The greatest Catholic missionary of nineteenth-century America," is how the late dean of American Catholic Historians, John Tracy Ellis, described Boniface Wimmer, the founder of Saint Vincent and Benedictine Monasticism in North America. Coming from the Bavarian Abbey of Metten, Wimmer came to America in 1846 to establish the Order of Saint Benedict in the New World, to evangelize the immigrants, and to preserve and strengthen their Catholic faith by providing them with pastoral care and formal education.
Numbers never tell the full story, but it is interesting to note that by 1880, only 34 years after Wimmer and his eighteen companions arrived in Pennsylvania, nearly 900 Benedictine monks and nuns were working and praying in 60 monasteries in the United States. These monastics served 138 parishes where they provided pastoral care for 44,000 souls, operated three major seminaries, six colleges, and 63 elementary schools, and educated an estimated 7,000 students.
By 1880, Benedictine monks and nuns served in 21 American dioceses and vicariates apostolic(out of a total of 70), located in 20 states and territories of the Union. Most of the Benedictine monks and nuns who carried out this work of pastoral care, evangelization, and education in nineteenth-century America regarded Boniface Wimmer as their founder and their inspiration.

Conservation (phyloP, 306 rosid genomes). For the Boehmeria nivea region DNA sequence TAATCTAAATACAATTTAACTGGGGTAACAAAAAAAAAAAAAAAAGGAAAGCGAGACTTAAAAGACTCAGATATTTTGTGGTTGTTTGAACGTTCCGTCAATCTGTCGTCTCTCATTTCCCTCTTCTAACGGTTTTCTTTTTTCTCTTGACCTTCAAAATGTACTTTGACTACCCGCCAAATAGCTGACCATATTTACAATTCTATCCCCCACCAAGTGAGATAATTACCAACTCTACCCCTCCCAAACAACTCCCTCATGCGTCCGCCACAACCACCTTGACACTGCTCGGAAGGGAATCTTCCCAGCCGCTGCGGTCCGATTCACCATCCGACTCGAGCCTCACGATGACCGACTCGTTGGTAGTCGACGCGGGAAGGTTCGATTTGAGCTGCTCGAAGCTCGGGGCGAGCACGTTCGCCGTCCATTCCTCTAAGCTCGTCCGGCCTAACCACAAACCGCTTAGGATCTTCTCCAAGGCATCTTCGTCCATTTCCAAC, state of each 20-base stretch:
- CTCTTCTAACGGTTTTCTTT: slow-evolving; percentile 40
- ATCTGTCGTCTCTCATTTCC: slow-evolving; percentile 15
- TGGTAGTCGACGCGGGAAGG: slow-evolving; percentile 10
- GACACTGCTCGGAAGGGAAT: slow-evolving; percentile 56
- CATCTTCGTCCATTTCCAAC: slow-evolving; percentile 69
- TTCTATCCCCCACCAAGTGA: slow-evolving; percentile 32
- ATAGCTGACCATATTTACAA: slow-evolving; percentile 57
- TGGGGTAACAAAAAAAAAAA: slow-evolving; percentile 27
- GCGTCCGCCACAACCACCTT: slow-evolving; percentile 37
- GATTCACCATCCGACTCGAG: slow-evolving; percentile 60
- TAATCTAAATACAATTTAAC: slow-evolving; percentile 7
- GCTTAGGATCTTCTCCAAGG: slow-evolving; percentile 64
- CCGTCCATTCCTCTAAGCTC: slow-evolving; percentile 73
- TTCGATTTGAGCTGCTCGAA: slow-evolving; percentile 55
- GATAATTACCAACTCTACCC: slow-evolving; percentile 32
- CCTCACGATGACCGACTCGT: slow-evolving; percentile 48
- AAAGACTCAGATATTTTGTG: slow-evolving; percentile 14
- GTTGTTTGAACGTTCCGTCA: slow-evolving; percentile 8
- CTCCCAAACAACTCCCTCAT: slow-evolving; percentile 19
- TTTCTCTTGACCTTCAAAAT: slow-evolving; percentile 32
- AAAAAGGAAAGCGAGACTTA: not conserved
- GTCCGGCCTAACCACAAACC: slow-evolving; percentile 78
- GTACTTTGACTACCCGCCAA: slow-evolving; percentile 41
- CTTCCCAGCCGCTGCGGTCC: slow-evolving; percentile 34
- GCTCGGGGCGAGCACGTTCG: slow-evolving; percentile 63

Today, American Benedictines who trace their roots back to Wimmer serve in more than 20 American states, as well as in Canada, Mexico, Puerto Rico, the Bahamas, Colombia, Brazil, Taiwan, and Japan.
To honor the 125th Anniversary of Boniface Wimmer's death (December 2012), the Gallery inaugurated a permanent display to honor Wimmer's legacy and contributions. Made up of personal artifacts from Wimmer's life, this display in The Saint Vincent Gallery makes the person of Wimmer tangible and accessible to our generation.
To learn more about the Gallery and for hours, visit: gallery.stvincent.edu